Pacific Food System Outlook Reports
Pacific Food System Outlook reports examine the agricultural outlook of the Pacific Region. The reports were prepared by the Pacific Economic Cooperation Council’s Food and Agriculture Forum, in collaboration with Farm Foundation and USDA’s Economic Research Service. PECC, whose members include 23 economies, is a regional forum promoting economic development in the Asia-Pacific region.
2003-2004: Where Demographics Will Take the Food System reports that demographic changes in the Asia-Pacific region over the next 20 years will generate powerful economic forces that will demand the close attention of food system policymakers. Expanded urban concentration, variability in population growth within the region, and an aging population base will drive substantial change in food production and delivery systems. The region’s total population is expected to increase by 400 million people, though that growth will vary significantly across the region. Offsetting the positive impacts of expanded populations and urbanization, the regions food system will see some negative impact from the aging of the region’s population, which is expected to result in slightly lower per capita food consumption and a shift in the composition of food demand, the economists forecast. This has important implications for producers, processors and retailers. An aging population also has adverse impacts on economic growth, a leading driver of food demand.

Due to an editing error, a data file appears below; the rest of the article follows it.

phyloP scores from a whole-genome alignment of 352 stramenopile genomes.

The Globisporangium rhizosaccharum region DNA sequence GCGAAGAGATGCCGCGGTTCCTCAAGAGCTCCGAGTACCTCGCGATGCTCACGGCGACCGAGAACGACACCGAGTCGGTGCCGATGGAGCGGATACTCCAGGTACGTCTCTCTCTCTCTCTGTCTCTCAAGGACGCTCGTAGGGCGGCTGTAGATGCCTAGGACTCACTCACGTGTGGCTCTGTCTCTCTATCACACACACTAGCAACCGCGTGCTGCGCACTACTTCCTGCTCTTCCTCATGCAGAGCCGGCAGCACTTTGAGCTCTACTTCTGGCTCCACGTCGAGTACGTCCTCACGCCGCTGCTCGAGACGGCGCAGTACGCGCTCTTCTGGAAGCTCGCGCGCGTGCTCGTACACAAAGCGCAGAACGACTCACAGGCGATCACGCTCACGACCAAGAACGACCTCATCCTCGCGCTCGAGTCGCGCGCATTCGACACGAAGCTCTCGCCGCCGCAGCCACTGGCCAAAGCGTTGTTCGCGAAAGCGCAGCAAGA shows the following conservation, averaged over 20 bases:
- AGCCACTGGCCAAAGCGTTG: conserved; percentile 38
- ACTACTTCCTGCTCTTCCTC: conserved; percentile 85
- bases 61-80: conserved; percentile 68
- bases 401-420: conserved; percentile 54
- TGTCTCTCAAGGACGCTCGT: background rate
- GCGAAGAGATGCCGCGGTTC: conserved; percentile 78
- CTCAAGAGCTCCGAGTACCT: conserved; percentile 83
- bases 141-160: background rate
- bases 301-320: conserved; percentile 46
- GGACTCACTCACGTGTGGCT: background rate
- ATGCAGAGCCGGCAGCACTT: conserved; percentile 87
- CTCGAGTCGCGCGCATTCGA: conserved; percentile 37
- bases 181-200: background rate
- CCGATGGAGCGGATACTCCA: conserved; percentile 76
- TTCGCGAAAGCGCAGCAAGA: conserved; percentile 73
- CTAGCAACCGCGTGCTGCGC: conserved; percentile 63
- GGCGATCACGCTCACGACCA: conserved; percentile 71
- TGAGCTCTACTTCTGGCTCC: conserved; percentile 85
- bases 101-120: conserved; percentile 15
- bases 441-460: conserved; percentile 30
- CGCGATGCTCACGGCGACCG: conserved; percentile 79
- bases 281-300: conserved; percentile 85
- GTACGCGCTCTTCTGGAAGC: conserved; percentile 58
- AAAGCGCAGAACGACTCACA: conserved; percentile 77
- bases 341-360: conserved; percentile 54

2001-2002: Meeting the Challenge of Water Scarcity identified six of the 25 PECC region’s economies, including the United States, Mexico, Japan, Korea, Chinese Taipei and China as facing water scarcity problems due to increasing demand outstripping growth in available supplies. Agriculture takes about two-thirds of the water used in the PECC region, and must compete with the fast pace of economic growth and urbanization in the region. The report recommended that the emerging risk of water shortages for food production be addressed by immediate policy action, rather than waiting for serious problems to develop.
2000-2001: The Role of New Technologies offered an economy-by-economy review of the use of new food system technologies, including the use of biotech crops and information technology. It concluded that the key to success will be the skill and vision with which the Pacific economies implement new technologies in the interests of producers and consumers alike.